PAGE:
In the afternoon of June 23, Wageningen Young Academy and WUR Library organized an interactive debate on open access publishing that attracted over 50 WUR researchers. Important Funding Organizations such as EU or NWO require the research they fund to be published Open Access which may lead to publishing not in journals of researchers’ choice. Open Access in publishing is the topic of a heated debate. Some see it as the only way forward, others worry about quality control and costs. But what is it? What are the pros and cons of Open Access publishing? And who will benefit from Open Access (OA)?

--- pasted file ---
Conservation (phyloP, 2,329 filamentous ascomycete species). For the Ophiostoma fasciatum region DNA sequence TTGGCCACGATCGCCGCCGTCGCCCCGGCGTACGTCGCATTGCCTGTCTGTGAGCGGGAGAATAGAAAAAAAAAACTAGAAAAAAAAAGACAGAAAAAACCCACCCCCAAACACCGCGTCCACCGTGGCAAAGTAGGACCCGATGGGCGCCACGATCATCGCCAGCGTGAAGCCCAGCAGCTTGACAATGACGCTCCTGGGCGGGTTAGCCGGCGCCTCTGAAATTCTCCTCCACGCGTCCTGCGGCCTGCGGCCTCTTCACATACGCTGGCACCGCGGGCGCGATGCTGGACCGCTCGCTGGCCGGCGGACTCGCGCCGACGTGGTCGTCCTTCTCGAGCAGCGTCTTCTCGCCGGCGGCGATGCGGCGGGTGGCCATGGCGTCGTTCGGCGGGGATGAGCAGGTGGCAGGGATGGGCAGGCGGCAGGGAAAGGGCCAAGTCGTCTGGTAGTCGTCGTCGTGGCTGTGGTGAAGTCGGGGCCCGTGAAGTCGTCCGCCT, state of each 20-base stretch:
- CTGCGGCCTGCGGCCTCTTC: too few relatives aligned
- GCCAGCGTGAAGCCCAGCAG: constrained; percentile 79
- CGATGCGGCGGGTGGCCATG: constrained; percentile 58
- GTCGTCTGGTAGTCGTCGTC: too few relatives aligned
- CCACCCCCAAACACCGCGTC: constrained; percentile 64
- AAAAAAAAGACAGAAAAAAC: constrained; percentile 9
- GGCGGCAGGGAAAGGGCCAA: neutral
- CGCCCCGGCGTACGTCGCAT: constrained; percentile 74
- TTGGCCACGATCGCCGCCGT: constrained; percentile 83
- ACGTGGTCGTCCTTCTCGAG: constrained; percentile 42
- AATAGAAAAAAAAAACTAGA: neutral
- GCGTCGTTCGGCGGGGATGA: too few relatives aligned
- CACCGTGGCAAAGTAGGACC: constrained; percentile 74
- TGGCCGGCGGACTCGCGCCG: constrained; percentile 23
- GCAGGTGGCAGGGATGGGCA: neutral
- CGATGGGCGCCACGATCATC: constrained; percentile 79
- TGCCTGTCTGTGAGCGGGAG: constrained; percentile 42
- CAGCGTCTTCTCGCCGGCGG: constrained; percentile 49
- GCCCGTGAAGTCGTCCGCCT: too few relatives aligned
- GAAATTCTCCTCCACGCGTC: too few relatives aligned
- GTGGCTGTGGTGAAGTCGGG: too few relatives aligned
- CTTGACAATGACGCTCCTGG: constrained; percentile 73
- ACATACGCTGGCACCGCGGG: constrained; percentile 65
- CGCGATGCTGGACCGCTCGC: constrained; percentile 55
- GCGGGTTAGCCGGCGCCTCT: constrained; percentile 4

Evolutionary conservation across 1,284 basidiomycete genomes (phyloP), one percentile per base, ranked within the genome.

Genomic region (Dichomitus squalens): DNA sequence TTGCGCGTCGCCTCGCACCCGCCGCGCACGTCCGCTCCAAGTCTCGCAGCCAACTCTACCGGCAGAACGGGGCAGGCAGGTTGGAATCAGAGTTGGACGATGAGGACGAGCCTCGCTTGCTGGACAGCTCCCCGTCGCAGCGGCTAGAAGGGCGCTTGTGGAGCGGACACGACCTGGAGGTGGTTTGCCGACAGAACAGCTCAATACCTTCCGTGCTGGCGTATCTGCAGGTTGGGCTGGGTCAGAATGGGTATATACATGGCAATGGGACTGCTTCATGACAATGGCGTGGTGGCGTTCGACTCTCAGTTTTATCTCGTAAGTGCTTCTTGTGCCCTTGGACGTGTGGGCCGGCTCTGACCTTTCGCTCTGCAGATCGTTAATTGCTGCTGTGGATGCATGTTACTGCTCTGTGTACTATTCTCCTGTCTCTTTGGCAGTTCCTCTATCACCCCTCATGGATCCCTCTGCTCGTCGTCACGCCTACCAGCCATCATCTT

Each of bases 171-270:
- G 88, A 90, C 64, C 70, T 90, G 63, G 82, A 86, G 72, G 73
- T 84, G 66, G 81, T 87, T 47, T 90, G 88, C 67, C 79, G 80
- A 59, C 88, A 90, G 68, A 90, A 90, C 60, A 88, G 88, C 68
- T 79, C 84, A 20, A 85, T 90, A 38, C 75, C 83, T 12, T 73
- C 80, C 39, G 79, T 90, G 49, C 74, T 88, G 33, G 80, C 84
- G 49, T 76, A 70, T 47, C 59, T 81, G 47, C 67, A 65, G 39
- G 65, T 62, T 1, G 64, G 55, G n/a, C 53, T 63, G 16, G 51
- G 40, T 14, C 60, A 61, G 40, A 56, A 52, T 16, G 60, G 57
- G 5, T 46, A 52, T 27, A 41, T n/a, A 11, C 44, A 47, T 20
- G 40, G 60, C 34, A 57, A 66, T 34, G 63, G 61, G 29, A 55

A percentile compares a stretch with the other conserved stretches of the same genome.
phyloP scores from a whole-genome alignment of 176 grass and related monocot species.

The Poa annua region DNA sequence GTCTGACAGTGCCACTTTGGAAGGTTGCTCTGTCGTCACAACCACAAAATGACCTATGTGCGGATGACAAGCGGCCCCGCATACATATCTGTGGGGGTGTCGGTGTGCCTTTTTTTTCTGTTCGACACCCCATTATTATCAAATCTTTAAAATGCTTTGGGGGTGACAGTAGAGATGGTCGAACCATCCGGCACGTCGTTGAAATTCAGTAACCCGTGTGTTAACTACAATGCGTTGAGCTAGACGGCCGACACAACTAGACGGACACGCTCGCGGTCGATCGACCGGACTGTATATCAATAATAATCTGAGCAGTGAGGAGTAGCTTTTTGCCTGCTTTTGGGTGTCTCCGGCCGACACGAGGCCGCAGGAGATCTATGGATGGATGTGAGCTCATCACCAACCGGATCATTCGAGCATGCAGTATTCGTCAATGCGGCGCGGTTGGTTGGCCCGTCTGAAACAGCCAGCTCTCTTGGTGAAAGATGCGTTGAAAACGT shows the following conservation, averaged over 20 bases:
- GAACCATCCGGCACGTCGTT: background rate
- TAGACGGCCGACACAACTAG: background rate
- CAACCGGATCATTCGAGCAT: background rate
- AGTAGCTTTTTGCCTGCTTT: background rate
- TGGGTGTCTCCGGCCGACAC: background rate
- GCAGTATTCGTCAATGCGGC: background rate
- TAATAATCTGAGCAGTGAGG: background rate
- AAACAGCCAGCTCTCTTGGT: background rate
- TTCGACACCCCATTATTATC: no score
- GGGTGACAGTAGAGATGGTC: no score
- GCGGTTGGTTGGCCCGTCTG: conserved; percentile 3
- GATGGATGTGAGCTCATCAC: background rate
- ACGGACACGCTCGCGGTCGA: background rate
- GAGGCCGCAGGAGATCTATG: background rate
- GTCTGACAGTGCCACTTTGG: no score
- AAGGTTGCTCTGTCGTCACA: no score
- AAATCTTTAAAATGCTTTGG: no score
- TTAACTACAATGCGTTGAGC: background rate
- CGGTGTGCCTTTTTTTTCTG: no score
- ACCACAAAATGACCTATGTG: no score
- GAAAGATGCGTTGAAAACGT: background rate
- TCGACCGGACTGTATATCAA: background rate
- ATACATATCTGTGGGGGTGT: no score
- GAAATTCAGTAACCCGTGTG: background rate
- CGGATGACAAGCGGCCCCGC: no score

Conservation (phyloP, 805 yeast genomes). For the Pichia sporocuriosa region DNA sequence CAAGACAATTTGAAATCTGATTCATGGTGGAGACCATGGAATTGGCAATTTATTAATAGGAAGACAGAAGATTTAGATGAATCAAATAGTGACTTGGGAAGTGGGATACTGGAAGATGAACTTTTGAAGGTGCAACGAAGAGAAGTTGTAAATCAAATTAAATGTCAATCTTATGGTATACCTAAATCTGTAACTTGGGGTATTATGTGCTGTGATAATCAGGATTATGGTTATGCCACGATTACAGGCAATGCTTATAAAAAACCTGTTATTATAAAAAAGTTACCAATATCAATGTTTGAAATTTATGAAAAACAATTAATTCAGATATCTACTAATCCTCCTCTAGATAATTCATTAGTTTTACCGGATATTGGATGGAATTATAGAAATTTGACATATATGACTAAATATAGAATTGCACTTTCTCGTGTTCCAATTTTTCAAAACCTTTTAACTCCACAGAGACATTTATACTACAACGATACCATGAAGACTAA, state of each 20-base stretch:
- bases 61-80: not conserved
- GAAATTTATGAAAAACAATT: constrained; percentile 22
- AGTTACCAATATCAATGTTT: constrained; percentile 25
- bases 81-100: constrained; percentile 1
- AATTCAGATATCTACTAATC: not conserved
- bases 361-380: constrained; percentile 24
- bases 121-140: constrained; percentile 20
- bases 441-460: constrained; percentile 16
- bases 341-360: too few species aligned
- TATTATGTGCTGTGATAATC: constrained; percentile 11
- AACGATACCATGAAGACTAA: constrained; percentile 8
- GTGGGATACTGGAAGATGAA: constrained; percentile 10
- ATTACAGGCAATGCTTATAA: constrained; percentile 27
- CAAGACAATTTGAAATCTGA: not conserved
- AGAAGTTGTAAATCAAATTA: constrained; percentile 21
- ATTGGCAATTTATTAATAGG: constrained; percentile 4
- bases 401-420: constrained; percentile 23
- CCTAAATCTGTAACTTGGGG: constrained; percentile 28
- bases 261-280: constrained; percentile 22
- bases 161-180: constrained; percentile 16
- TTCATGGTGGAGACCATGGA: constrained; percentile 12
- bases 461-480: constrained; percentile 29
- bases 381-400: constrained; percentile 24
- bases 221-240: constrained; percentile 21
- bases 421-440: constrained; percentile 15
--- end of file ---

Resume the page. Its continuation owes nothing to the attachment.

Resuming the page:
After an introduction by dr. Tijs Breukink, prof.dr. Gerard Meijer, the chairman of the board of Radboud University, opened the afternoon with a talk about his experiences as chief negotiator on behalf of Dutch Universities with the publishers. His argument was that a lot of objections against OA are based on misunderstandings. When you are better informed, there are actually no good reasons to object to OA in case of (partly) publicly funded research. The principle that the dissemination of results should be paid for by science as part of the research budget is also completely justified in his view. He did admit that the road to OA is complex and that there are currently a number of legitimate concerns about quality control and predatory open access journals. Prof.dr. Marcel Dicke continued the debate with a number of arguments that are more critical of OA. Specifically, he argued that the fact that research is funded with public money does not automatically imply that the results should be publicly available: interviews with publicly paid government officials in newspapers are not freely accessible, and neither are publically funded museums. Dicke's main concern with OA was quality control. When the business model is based on paying for reading articles, publishers have an interest in only publishing high quality work. However, the OA business model is based on paying for publishing, replacing an incentive based on quality with one based on quantity. Dr. Maria Forlenza, an assistant professor at WU who is in the tenure track, continued the discussion by explaining how tenure track demands influence your publishing choice. CVs are judged on the basis of publication records with a strong focus on impact factors of journals. Most of the OA journals are not the top in their field. Combined with the costs of making articles open access in traditional journals, these are strong incentives against OA publishing for tenure track staff. Dr. Kasper Kok, an assistant professor at WU, continued by echoing some of Gerard Meijer's arguments but then highlighting the important role of publishing initiatives outside the traditional large publishing companies. His experiences as an editor of an open access journal published by a scientific society show that it is possible to manage a high quality open access journal with reasonable page charges. Finally, Jochem Jonkman, a PhD candidate at the Operations Research and Logistics chair group, stated that among PhD candidates there is little awareness of the issues around OA. In his experience, the biggest challenge is to figure out in which journal you can best publish your work and attract an audience.